Blue Dicks, Wild Hyacinth, Common Brodiaea
Dichelostemma capitatum

Family: Alliaceae
Genus: Dichelostemma (dy-kel-OH-stem-uh) (Info)
Species: capitatum (kap-ih-TAY-tum) (Info)
Synonym:Brodiaea capitata
Synonym:Brodiaea pulchella
Synonym:Dichelostemma capitatum subsp. capitatum
Synonym:Dichelostemma pulchellum var. capitatum
Synonym:Hookeria pulchella

Category:

Alpines and Rock Gardens

Bulbs

Tropicals and Tender Perennials

Foliage Color:

Unknown - Tell us

Bloom Characteristics:

Unknown - Tell us

Water Requirements:

Drought-tolerant; suitable for xeriscaping

Where to Grow:

Suitable for growing in containers

Height:

under 6 in. (15 cm)

6-12 in. (15-30 cm)

Spacing:

3-6 in. (7-15 cm)

Hardiness:

USDA Zone 10a: to -1.1 C (30 F)

USDA Zone 10b: to 1.7 C (35 F)

USDA Zone 11: above 4.5 C (40 F)

Sun Exposure:

Full Sun

Sun to Partial Shade

Danger:

N/A

Bloom Color:

Light Blue

Bloom Time:

Late Winter/Early Spring

Mid Spring

Foliage:

Deciduous

Other details:

Unknown - Tell us

Soil pH requirements:

6.1 to 6.5 (mildly acidic)

6.6 to 7.5 (neutral)

7.6 to 7.8 (mildly alkaline)

Patent Information:

Unknown - Tell us

Propagation Methods:

From seed; direct sow outdoors in fall

From seed; winter sow in vented containers, coldframe or unheated greenhouse

Seed Collecting:

Allow seedheads to dry on plants; remove and collect seeds

Properly cleaned, seed can be successfully stored

Regional

This plant has been said to grow in the following regions:

Tucson, Arizona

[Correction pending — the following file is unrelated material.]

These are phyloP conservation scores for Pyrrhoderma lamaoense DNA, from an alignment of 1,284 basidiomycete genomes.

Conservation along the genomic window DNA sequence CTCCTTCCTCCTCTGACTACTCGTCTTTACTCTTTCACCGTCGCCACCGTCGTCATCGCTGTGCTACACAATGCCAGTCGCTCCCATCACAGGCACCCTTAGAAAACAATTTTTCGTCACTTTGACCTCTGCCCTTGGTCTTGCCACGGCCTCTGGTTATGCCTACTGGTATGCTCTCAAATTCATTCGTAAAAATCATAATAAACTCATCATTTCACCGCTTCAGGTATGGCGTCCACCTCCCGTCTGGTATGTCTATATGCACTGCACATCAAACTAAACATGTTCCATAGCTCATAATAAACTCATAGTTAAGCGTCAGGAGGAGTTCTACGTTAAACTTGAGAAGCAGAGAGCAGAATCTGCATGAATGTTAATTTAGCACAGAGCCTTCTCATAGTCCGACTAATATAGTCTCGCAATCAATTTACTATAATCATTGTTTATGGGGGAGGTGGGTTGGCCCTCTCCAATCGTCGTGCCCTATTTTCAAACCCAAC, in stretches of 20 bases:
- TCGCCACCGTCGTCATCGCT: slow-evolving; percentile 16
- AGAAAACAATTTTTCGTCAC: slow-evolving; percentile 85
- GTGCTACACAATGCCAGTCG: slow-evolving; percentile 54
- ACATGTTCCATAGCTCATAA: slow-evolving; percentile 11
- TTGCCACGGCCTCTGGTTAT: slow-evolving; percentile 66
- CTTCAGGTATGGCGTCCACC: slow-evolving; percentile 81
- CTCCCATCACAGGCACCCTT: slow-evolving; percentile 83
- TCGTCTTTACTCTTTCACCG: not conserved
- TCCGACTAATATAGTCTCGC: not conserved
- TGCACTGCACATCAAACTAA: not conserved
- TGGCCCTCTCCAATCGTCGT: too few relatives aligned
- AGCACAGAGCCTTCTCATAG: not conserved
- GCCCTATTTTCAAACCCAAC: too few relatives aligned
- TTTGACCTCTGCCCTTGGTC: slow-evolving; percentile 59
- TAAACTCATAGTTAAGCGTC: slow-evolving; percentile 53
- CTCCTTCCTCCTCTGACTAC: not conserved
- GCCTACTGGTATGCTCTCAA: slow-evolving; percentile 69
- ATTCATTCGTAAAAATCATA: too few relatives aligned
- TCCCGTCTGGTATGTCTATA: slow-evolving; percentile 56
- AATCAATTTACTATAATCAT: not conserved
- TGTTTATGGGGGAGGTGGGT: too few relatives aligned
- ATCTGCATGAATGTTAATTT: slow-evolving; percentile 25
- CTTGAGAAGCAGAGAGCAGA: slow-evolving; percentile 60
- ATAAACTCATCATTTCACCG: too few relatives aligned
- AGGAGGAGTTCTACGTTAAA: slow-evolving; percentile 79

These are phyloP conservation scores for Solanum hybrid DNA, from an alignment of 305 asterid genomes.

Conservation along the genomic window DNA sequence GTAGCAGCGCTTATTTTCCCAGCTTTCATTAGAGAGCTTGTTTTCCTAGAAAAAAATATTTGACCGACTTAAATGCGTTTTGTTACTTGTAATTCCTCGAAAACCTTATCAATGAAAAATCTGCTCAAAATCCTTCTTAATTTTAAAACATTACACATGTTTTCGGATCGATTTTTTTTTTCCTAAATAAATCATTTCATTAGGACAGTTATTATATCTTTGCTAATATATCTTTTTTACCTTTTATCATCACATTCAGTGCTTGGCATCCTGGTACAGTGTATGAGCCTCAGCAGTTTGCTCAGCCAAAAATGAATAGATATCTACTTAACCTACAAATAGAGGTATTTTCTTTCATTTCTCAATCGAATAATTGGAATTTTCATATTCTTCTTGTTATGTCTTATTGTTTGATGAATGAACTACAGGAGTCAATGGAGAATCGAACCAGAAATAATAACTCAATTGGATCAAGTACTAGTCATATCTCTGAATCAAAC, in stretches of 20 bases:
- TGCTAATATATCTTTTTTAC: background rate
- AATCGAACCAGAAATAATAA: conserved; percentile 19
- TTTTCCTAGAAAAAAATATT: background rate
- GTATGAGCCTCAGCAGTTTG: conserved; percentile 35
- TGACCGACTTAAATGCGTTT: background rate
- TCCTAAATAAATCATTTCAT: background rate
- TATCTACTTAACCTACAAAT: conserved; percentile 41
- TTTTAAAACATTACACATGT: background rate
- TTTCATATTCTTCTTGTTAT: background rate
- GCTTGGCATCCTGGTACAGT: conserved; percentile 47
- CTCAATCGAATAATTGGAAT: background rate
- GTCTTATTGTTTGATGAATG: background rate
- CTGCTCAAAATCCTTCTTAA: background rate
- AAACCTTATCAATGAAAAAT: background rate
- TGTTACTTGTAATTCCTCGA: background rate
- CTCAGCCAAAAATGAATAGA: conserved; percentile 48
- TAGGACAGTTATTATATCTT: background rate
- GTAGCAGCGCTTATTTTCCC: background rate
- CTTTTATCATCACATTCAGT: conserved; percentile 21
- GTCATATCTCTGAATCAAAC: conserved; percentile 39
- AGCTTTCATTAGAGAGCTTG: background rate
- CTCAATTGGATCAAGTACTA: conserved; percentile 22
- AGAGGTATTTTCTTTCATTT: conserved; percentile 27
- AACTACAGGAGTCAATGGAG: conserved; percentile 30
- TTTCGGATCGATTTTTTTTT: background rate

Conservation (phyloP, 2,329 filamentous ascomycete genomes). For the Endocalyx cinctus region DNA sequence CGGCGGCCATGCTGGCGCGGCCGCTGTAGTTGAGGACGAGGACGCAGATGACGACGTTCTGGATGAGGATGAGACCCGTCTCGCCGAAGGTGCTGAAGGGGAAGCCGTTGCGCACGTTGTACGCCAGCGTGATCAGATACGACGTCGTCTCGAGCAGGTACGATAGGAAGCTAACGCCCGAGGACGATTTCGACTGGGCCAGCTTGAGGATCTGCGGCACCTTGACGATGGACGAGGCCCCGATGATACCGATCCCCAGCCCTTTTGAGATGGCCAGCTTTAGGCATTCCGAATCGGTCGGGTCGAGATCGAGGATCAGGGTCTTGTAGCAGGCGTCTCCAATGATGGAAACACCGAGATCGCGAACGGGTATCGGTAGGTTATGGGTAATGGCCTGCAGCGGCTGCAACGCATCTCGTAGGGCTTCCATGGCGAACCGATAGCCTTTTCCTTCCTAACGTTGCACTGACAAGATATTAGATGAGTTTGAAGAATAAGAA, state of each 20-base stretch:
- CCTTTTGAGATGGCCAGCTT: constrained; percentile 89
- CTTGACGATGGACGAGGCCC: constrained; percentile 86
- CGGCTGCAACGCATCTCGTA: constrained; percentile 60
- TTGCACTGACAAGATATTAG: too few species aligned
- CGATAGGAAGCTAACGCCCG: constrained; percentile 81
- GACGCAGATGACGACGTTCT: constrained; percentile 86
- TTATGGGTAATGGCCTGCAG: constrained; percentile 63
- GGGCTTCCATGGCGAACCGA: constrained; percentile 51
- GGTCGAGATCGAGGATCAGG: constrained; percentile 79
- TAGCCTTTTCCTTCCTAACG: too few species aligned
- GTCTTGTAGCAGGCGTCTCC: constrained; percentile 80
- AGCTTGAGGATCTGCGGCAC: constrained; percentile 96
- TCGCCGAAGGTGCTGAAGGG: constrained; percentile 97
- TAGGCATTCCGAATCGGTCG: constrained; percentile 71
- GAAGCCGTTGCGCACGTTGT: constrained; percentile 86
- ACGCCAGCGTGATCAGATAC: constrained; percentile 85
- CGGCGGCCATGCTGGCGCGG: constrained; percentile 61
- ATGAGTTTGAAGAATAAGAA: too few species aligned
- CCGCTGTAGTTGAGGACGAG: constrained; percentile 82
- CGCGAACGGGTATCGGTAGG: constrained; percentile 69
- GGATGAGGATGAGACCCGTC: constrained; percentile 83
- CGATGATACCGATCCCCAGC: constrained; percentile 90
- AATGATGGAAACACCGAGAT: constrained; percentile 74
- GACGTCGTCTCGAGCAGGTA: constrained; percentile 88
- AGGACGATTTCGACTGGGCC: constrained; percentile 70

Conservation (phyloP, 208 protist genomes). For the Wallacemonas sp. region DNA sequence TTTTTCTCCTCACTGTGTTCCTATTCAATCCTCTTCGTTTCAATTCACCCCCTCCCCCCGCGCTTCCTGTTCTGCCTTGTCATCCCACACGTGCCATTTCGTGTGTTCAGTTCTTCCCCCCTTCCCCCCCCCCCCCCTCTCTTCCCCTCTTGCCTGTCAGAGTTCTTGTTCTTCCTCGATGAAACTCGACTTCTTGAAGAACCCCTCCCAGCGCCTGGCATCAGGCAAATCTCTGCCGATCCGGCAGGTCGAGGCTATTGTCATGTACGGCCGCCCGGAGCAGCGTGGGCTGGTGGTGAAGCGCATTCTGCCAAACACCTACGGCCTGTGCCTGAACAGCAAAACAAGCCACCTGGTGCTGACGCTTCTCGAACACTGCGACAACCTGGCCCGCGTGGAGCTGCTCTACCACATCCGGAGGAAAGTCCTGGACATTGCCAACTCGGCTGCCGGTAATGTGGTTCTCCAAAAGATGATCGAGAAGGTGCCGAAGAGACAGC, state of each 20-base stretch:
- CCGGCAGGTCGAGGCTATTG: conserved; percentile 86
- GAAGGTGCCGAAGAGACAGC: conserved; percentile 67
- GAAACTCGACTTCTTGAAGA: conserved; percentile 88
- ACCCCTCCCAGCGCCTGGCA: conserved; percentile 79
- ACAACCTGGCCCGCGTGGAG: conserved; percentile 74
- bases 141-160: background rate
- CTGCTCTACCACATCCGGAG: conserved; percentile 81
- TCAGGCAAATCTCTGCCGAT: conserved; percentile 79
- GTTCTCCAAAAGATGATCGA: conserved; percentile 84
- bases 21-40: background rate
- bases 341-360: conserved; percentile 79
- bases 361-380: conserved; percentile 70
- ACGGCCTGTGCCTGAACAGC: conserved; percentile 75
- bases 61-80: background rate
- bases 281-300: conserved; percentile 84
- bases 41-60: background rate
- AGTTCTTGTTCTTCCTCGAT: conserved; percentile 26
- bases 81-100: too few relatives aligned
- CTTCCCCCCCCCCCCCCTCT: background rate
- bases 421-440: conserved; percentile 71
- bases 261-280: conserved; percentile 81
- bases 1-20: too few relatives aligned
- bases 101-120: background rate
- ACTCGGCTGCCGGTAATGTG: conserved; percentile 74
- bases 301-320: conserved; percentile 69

Malibu, California

Menifee, California

Oak Park, California

Palos Verdes Peninsula, California

Sacramento, California

San Jose, California

Gold Hill, Oregon

show all

Gardeners' Notes:

2
positives
0
neutrals
0
negatives
RatingContent
Positive

On Apr 5, 2011, sherman99 from Menifee, CA (Zone 9a) wrote:

i think the zone info is incorrect as i am in Z9a and have these every year. they grow wild and come back no matter what the winter was like (sometimes in the teens) no matter how much or how little rainfall we get, no matter how hot the summers (110+ sometimes) i love them. a spot of color in the midst of all the chamise.

Positive

On Sep 8, 2005, Scorpioangel from Gold Hill, OR (Zone 7a) wrote:

The range of the plant is from Washington to California, a very common wildflower in open grassy areas from
February to May.

It grows wild in my yard, moles and birds help spread it around. a very unobtrusive plant. Deer do like to munch on the flower heads just before they bloom.